Interstellar, like many other space movies and series, dealt with the human need to find new planets to inhabit. It’s not just science fiction. Sooner or later, the conditions on Earth will be uninhabitable and we will have to think about packing. Where will we go?
Part of the scientific and space studies are aimed at solving this chimera. The first thing is to be clear about what habitability conditions could be compatible with life.
What conditions should a planet have to be habitable?
Obviously, the most obvious answer would be: ones similar to Earth. However, NASA has a series of search patterns in this regard. The definition of “habitable zone” is the distance from a star that liquid water could exist on the surfaces of orbiting planets.
Habitable zones are also known as Goldilocks zones , where conditions can be just right—not too hot and not too cold—for life. Every star has a habitable zone, but where that zone is located is different for stars of different sizes and brightnesses.
Venus, the planet with the most possibilities
If there is a planet that NASA considers the most habitable within our Solar System, it is Venus , to which it gives the category of “potentially habitable”. However, the fact that it is hypothetically the most habitable does not mean that it is. Its high temperature and pressure, at the moment, make it incompatible with human life according to current possibilities.
Astronomer and popularizer Carl Sagan, creator of Cosmos, proposed the application of planetary engineering on Venus to make it habitable in an article published in Science magazine in 1961. His plan was to seed the atmosphere of the burning planet with algae that would sequester CO2 from the atmosphere, reducing the greenhouse effect , in what would be the germ of the concept of terraforming, which would be used as such for the first time in 1982, when the planetologist Christopher McKay wrote Terraforming Mars, an article for the British Interplanetary Society in which he proposed a method of heating the atmosphere of Mars.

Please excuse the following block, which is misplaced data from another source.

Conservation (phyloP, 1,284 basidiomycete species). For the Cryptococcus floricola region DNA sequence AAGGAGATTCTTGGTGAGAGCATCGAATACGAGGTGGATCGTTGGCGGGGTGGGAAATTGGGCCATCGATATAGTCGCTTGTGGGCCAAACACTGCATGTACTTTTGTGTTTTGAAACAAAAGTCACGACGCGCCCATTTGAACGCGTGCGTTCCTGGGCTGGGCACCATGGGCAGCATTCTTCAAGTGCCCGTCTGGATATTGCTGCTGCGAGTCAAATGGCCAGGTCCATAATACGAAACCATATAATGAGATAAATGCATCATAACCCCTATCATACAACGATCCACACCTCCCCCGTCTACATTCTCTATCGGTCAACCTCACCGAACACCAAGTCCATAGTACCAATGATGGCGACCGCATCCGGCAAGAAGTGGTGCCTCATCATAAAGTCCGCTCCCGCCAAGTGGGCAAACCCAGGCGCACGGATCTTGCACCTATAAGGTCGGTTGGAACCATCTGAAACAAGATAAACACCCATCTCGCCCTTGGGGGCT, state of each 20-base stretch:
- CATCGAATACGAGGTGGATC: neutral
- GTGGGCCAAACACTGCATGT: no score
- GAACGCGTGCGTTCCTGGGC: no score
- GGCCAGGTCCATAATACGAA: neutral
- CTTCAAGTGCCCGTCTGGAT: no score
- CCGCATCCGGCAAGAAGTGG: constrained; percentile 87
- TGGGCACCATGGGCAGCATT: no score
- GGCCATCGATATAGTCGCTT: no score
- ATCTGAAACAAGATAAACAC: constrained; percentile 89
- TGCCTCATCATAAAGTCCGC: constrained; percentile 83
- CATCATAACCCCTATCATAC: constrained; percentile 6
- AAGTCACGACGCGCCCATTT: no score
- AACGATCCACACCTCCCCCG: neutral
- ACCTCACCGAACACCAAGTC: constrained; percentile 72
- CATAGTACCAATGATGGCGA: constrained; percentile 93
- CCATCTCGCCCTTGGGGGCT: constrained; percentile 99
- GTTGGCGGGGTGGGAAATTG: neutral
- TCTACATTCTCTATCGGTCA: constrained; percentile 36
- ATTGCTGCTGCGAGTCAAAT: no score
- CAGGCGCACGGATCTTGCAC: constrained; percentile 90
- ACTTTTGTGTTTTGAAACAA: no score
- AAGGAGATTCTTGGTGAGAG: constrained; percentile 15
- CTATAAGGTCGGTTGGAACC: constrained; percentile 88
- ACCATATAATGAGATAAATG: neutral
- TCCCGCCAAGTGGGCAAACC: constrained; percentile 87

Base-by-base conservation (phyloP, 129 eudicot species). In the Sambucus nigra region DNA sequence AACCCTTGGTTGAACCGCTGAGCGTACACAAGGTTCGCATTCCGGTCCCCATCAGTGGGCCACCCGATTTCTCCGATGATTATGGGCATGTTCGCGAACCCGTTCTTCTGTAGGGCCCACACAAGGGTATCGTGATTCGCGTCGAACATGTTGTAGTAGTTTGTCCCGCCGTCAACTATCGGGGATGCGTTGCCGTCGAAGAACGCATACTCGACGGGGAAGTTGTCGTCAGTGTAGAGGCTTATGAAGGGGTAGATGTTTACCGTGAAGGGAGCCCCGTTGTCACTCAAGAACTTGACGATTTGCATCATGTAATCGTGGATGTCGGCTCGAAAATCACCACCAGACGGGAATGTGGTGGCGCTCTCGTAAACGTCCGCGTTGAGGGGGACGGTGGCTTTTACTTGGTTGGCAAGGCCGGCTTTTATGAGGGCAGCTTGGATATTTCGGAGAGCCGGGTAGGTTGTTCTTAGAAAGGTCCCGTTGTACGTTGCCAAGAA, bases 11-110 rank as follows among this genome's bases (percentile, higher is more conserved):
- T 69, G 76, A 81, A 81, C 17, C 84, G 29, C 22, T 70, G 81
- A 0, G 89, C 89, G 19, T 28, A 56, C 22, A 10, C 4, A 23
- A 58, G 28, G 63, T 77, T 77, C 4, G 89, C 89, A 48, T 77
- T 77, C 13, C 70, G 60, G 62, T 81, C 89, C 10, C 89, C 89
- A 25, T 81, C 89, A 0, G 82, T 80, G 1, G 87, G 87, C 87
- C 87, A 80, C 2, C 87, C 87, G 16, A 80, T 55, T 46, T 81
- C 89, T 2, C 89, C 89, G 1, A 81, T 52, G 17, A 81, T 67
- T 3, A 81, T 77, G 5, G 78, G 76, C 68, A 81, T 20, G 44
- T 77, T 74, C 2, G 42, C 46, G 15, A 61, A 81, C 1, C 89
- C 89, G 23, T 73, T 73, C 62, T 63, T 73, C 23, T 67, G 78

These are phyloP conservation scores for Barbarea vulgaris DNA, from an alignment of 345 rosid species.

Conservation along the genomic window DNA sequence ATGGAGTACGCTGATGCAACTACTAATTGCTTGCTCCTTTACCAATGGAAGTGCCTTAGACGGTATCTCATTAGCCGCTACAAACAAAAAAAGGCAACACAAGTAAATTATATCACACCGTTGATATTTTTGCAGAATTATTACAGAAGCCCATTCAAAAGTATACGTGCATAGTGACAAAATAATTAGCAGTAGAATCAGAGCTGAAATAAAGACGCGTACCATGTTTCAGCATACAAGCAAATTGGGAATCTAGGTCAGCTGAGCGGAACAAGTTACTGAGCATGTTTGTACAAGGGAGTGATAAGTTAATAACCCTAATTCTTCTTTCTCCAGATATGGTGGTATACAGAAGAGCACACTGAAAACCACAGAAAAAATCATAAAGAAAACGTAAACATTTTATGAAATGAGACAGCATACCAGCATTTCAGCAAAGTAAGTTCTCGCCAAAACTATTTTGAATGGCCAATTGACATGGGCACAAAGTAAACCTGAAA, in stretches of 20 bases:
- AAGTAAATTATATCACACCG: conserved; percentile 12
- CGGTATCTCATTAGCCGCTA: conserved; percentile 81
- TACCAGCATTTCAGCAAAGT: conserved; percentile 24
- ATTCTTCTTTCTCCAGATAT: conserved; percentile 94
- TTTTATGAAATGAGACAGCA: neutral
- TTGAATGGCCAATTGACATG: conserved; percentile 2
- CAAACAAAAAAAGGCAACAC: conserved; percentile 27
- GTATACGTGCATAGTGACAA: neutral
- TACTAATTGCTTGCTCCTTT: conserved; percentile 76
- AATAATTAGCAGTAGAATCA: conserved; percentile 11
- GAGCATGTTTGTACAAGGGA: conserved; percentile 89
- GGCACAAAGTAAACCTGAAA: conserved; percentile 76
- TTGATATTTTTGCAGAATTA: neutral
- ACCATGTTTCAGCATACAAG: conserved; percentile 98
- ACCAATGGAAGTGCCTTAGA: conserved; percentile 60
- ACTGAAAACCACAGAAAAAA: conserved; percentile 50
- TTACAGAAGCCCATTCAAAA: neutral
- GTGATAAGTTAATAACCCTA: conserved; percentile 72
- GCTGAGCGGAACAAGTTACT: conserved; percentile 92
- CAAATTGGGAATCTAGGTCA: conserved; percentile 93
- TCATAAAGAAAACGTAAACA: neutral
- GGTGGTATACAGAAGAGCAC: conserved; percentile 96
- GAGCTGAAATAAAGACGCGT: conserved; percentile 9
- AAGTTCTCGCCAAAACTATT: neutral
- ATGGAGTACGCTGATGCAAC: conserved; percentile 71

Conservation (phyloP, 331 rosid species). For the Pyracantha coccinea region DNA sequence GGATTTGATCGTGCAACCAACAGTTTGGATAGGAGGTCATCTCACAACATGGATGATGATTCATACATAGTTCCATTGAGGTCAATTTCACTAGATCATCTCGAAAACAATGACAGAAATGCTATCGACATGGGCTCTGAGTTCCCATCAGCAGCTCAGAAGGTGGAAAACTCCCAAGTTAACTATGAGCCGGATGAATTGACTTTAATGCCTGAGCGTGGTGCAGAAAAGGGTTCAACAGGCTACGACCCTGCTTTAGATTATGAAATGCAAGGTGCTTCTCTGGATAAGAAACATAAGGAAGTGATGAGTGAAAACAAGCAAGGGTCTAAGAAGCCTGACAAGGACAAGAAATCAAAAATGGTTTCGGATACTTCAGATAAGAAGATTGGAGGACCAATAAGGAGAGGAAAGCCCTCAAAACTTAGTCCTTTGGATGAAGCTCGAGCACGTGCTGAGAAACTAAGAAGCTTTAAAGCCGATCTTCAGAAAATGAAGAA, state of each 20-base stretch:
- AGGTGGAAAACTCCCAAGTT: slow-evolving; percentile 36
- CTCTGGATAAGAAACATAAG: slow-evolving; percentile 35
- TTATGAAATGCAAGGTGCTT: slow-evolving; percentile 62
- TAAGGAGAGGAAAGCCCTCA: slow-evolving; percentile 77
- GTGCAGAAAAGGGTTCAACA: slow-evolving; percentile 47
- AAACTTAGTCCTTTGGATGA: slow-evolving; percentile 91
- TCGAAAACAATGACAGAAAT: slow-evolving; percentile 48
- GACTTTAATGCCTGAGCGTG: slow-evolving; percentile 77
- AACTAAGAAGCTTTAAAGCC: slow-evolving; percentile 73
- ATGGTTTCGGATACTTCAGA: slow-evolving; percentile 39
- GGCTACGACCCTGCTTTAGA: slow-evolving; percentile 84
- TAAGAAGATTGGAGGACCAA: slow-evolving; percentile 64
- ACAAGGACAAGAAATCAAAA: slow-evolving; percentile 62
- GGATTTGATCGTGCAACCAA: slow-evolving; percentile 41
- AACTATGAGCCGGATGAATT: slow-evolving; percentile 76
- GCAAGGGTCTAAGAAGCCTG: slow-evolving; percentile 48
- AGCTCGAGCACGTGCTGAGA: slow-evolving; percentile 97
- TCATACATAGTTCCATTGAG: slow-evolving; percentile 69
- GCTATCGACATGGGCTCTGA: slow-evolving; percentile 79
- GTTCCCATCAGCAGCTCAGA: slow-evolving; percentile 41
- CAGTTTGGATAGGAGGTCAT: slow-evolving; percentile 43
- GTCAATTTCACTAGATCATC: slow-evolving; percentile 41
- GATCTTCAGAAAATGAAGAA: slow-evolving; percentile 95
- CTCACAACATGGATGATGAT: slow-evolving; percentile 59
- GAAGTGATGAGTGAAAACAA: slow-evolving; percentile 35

The most likely option for NASA is to live in cities built in its atmosphere rather than on its surface, in city-bases built in its atmosphere, about 50 kilometers above the surface of Venus. In this way, the conditions of temperature, pressure and humidity would be ideal for installing hypothetical floating bases that would be inhabited by humans.
We talked before about Christopher McKay’s eighties idea about terraforming Mars and it didn’t stop there. However, its conditions are far from making it a habitable place, at least for human beings. To name just a few of its atmospheric characteristics, solar radiation is so high that we would die, its atmosphere is unbreathable for us and, to survive, we would need to find water. Mars has poles, but its ice is not water, but carbon dioxide.
Even if water were found, the Martian colonists would have to live confined to bases, to have breathable air and be protected from radiation. Despite everything, its gravity is two thirds that of Earth, its average temperature is -46 ºC and its atmosphere contains almost no oxygen.
Other hypothetically habitable alternatives
Despite not being a planet as such, but rather one of Saturn’s moons, Titan is another candidate for moving to. It has a small atmosphere that protects the planet from radiation, and it has water, although in the form of ice.
The big current problem is that it is so far from the Sun that its average temperature is about -180º C, which also makes it incompatible with human life. For comparison, the lowest temperature on Earth ever recorded by a weather station was -89.2°C in July 1983 at Vostok Base, a Russian research station in East Antarctica.
Beyond the known planets of the Solar System, some of the “Goldilocks” that we mentioned before could be Kapteyn B , one of those exoplanets with more possibilities of human life also in a fairly distant future. And it is because it is located in the habitable zone of its star and, as we said before, this implies that the chances of there being water and oxygen on its surface are high.
Located 12.8 light years away, it is the closest exoplanet to the solar system with the possibility of harboring life after Tau Ceti e . Kapteyn b’s similarity index to Earth is 67%, very similar to that of Mars (64%). That of Tau Ceti e is 78%, but with temperatures above 50º C positive.
According to this index of similarity with the Earth, IST (ESI in English, Earth Similarity Index), the most likely candidates would be the following (1 being the reference value of the Earth):
|Gliese 667 Cc||0.84|
As we can see, there are many potentially habitable planets and on each occasion there may be a favorable element, for many others that are not to make it directly compatible with human life. That is why there are still many years to go before we can move from Earth with guarantees of survival.